woman looking at boxes of hair dye
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8 Tips For Coloring Your Own Hair When A Pandemic Shuts The Salon Down

There’s a funny Facebook meme going around that reads: “Feels like we’re 3 to 4 weeks from learning everyone’s real hair color.” It's an all-too-true statement, as salons are considered "nonessential" businesses, and more and more states are shuttering nonessential businesses in an effort to contain the coronavirus pandemic. Will you be able to cover your grays or keep up with your highlights as effectively as your colorist? You'll definitely need some tips on how to color your hair at home.

In the middle of balancing work demands and being an impromptu home school teacher, your hair is probably in a perpetual mom bun plopped on top of your head right about now. And while maybe the only people you have to impress are your quarantined kiddos, you still kinda want to look cute, too. But breaking out a box of hair dye is a lot different than sitting in a stylist’s chair and getting your hair did professionally. “Getting our hair done and maintaining a self-care regimen is something that makes us feel good, even if we are not able to go outside and present it to the world,” Natalie Graf, a hairstylist at Poppy & Finch Salon in San Francisco, CA, tells Romper. So if you want to look your best for that Zoom work meeting — or just to teach your kid how to figure out fractions — at least your hair will be on point. Before you break out the plastic gloves, read the following tips from the pros.


Don’t Wing It

If you want to dye your hair, know what you’re doing. “If you’ve decided to color your hair at home, do it with a plan,” Jane Harris, owner of The Virgin Hair Fantasy, a glueless wig brand, tells Romper. “Knowing what color process you need to undertake and what supplies you need is the difference between all systems go, or a hard no.”


Do Your Whole Head


Sure, highlights might be a great way to welcome spring (and show off your cheekbones), but unless you know what you’re doing, you might be better off sticking to dyeing your whole head. “All over color is an easier process than highlighting, lightening roots or balayage,” says Harris. “If the color process involves bleach, timing and observation of color change are key to success. One minute can make all the difference between a successful or unsuccessful color job.”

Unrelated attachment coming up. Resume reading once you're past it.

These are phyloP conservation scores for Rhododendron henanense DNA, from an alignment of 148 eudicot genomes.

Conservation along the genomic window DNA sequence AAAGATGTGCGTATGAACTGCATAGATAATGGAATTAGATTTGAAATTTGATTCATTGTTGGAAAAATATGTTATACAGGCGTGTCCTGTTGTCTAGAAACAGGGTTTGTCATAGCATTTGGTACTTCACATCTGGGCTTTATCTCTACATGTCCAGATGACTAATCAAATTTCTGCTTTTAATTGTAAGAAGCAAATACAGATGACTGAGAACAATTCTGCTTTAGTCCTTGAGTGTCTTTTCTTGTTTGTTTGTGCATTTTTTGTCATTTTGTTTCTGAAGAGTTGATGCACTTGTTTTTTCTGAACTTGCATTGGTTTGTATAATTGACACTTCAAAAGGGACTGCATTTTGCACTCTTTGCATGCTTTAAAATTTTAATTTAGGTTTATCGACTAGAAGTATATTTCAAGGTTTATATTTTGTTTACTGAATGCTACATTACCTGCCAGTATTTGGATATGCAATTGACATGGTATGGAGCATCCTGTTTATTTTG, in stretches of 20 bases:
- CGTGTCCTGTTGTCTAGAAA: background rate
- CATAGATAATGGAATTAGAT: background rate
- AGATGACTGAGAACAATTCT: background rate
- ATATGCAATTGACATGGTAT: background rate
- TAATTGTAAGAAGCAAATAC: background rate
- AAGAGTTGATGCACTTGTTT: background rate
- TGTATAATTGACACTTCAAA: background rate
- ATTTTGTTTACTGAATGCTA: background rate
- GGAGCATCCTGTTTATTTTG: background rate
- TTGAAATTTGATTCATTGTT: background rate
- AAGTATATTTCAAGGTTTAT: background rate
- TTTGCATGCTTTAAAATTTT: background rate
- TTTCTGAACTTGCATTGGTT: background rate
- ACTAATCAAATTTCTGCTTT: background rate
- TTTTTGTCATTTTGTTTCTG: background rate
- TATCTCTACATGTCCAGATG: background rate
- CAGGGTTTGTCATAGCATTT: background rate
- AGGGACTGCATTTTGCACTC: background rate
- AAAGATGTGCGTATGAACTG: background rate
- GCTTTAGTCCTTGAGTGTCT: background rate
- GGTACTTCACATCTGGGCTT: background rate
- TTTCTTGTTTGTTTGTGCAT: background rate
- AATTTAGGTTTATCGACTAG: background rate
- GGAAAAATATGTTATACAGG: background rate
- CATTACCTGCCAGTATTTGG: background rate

Do Some Research

If you thought that you could just dip and dye your hair, think again. Knowing how to prep and color your hair takes some skill. That’s why you should study up before your hair pays the potential price. “If you know the name of the process, search YouTube for video reference,” suggests Harris. “Watch the video all the way though to see if you like the finished result.” And if you can find how-to videos from the hair color companies themselves, that’s even better.


Be Prepared

Before you begin dyeing your hair, you’ll need to get everything ready. For starters, you should designate the space where you plan to color your hair and set up all the supplies you might need. “Wear clothes that you’re okay to get color on,” says Harris. “Place a protective layer of petroleum jelly around the hairline, divide the hair into sections, and begin. Work slowly, and near a sink in case you need to wash the hair quickly.”


Choose Your Color Carefully

Don't let all those innocent-looking boxes in the health & beauty aisle fool you. “Box color is meant to cover a wide range of hair types, textures, and underlying pigments with ‘consistent’ color results,” says Graf. “To achieve this, these box color brands have to rely on levels of hydrogen peroxide that exceed many of the populations' need for lift and deposit.” The result: potentially having hair that is dull, brittle, and broken, advises Graf. Research brands and read reviews to find products that are less damaging.


Try A Temporary Color

Instead of going all-in on a color (and then later regretting it), you might want to use a temporary root color for now. “Some recommended brands are Colormark Touchback, Rita Hazan Root Concealer for Gray Coverage, and Color Wow Root Coverup,” says Graf. “Simply apply to hairline and your part for the day and then shampoo out.” And if you're not in love with the color, at least you know it'll be gone in just a few shampoos.


Ride It Out


Depending on the color you have in your hair, you might want to think twice before box dyeing it. “Clients with balayage, hair painting with lightener, highlights, and fashion color should wait it out,” says Graf. “These techniques are used to create natural-looking grow out anyway, so it's safe to say you can probably ride it out with a little extra desired root showing.”


Consider Alternatives

If you’re feeling cautious about committing to a color, you can try doing other things to your hair to make it more manageable — and beautiful. “Take some time to learn how to French-braid and diffuse the gray by interweaving your hair,” suggests Graf. “Wear hats, headbands, or simply enjoy your natural color for now and explore how it makes you feel.”

If you're sure that you want give your locks a new look, you can definitely dye your hair at home. And if it doesn't come out exactly as you expected, just take solace in knowing that the salons will once again be open, and your hair will be gorgeous once again.

If you think you’re showing symptoms of coronavirus, which include fever, shortness of breath, and cough, call your doctor before going to get tested. If you’re anxious about the virus’s spread in your community, visit the CDC for up-to-date information and resources, or seek out mental health support. You can find all our Romper’s parents + coronavirus coverage here on this page, and Bustle’s constantly updated, general “what to know about coronavirus” here.


Natalie Graf, a hairstylist at Poppy & Finch Salon in San Francisco, CA

Jane Harris, owner of The Virgin Hair Fantasy